The first half of 2018 was rough for global equities with volatility coming back due to the trade war and the uncertainties in the monetary policy. Volatility in the developed markets has made some pundits believe that we are heading towards bear markets.
The trade war fears took the focus off of strong U.S. economy fundamentals and led to significant sell offs. Given that emerging markets are more volatile, the uncertainty over U.S. trade policy causing a global growth slowdown has led to the run on the emerging markets.
The question arises whether the fundamentals and global economic conditions suggest that emerging markets are done. Is it time to return to the developed markets? I believe that emerging markets are still undervalued and represent significant opportunities.
With strong U.S. economic growth, emerging markets will be able to pick up that growth and provide significant investment opportunities. The trick is for investors to be very selective about the markets and companies they choose.
In other words, buying every single country’s ETF will likely ruin the wealth of the investors. In this environment, active management is preferred to passive management as portfolio managers have significant experience in the markets and have the ability to pick the best companies from the benchmark, those which have outstanding performance under different economic/political conditions.
For passive investors, the best choice is to go with the strongest emerging market counties and avoid countries with weaker fundamentals and political risk. Only active managers will be able to get positive returns in such an environment.
For the last year, the most vulnerable countries have been Argentina, Turkey, and Brazil. Retail investors can find articles online where pundits say that those countries represent a great return potential based on the technical indicators, such as RSI which shows that the ETF is oversold. Based on a limited theoretical basis, if ETF is oversold, it should bounce back. Yet, the truth is that oversold can become even more oversold and investors should be aware of it.
In this article, I will try to look at whether investment in Turkey is a good idea given global fundamentals.
In my previous articles, I was bullish on Turkey based on strong global growth, strong fundamentals, and the unique position of the country between EU and Asian countries.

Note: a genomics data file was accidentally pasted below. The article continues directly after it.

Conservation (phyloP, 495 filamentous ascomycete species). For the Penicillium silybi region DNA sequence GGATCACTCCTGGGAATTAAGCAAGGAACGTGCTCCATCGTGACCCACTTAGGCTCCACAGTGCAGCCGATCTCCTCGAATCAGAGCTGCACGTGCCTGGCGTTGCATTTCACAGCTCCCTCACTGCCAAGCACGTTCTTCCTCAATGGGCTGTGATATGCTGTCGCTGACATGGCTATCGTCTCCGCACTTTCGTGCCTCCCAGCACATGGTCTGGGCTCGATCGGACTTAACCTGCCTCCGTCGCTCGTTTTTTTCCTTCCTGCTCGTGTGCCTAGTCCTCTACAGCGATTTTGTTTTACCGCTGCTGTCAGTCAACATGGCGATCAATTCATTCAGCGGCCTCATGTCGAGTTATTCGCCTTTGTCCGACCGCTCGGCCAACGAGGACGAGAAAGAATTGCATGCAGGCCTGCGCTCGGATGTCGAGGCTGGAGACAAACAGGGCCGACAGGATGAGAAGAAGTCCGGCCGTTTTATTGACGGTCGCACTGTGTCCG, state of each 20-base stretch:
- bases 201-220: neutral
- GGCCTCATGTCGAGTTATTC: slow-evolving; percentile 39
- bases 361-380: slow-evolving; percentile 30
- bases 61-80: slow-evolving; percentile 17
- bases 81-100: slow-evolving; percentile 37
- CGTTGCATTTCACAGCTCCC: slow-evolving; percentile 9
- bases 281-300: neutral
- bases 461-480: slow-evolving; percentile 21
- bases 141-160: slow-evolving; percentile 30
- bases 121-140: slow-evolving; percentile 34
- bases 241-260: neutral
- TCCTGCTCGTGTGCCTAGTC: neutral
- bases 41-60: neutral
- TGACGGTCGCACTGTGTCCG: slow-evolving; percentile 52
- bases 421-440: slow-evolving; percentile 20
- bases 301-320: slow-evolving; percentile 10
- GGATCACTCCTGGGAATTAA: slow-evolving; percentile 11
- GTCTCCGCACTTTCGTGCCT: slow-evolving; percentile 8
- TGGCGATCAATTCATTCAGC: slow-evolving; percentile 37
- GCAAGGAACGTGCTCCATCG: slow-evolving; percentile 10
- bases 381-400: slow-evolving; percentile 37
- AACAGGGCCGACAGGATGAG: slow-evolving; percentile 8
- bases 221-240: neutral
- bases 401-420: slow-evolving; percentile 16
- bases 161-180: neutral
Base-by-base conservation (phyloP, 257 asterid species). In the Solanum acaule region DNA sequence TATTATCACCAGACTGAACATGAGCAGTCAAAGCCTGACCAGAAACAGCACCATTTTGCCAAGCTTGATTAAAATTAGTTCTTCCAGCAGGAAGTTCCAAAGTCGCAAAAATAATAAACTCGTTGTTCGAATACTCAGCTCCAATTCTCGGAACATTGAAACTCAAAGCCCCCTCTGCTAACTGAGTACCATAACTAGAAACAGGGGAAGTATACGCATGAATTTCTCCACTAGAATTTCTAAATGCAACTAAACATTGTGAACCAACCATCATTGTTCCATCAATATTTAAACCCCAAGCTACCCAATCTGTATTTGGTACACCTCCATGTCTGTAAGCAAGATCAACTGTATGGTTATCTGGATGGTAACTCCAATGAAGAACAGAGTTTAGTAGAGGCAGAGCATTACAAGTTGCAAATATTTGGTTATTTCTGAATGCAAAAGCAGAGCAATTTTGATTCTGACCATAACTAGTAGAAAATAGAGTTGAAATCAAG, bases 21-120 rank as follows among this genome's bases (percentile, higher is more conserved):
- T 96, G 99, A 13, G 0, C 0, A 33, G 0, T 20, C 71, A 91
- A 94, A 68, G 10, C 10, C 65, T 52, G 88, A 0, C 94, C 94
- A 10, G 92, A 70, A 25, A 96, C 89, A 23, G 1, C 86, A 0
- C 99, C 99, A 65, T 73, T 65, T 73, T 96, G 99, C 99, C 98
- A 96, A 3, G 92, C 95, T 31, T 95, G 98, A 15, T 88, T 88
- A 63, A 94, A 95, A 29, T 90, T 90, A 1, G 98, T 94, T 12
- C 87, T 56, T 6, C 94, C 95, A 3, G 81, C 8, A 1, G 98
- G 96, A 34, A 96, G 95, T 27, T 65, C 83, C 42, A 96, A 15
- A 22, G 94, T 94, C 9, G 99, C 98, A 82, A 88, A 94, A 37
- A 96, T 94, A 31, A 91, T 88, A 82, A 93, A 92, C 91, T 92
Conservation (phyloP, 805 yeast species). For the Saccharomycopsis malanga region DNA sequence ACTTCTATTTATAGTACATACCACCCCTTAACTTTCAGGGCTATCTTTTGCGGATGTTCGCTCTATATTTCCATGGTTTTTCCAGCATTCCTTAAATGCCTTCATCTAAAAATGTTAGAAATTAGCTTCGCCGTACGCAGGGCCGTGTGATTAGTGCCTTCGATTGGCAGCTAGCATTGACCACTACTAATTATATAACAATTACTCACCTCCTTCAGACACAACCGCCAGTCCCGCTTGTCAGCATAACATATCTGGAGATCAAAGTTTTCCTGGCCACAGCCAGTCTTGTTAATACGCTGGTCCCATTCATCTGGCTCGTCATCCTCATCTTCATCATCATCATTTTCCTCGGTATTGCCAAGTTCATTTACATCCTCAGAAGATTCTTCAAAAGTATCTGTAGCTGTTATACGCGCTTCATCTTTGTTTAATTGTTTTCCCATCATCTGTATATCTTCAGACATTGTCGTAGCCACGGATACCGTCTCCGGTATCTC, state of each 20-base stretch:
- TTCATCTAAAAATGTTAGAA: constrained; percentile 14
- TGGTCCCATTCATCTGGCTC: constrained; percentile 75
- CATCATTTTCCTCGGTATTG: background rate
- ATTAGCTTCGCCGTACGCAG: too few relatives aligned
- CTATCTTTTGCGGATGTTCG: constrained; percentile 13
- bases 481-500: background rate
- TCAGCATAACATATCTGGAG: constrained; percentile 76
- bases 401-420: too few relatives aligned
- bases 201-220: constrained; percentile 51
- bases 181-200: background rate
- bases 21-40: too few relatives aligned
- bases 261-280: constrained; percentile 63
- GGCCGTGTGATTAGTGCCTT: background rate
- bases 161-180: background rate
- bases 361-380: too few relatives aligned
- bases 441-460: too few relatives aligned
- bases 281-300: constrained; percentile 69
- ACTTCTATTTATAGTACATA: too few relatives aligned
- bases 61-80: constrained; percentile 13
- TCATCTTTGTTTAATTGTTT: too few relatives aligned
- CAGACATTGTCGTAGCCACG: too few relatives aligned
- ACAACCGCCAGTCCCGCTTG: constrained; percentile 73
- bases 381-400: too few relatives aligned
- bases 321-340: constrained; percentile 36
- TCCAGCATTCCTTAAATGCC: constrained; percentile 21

In 2017, MSCI Turkey Investable Markets Index Fund (TUR) had outstanding performance compared to the rest of the emerging markets countries. The only concern that I always had was a political risk.
Political risk blew up the investment opportunities in Turkey and made me very bearish on the country. Personally, I have sold all my positions in iShares MSCI Turkey Investable Markets Index Fund (TUR) because of the political risk, economic slowdown in the EU, trade war noise, and U.S. monetary policy. I don’t see any potential at the current time.
Here, I will expand on my concerns about the political risk that destroyed Turkey’s strong fundamentals and why it’s not a buy/hold investment.
Turkey is a modern Muslim country which has accepted western values while maintaining orthodoxy. As a reflection of that, the country became a candidate for EU membership. As an EU member, the country could have become a nice bridge between the Western counties and traditional orthodox Islamic values.
Then, the country passed a law that made the army stage a coup against government officials who had become religiously radical. The election of Tayyip Erdogan was a game-changer for the direction of the country and the subsequent coup in 2016, showing that the country was becoming an autocratic regime.
The imprisonment of the opposition and changes in the constitution that consolidated power in the president’s hands showed that the country is moving away from the EU. As a result, many EU countries disapproved of Turkey becoming a member.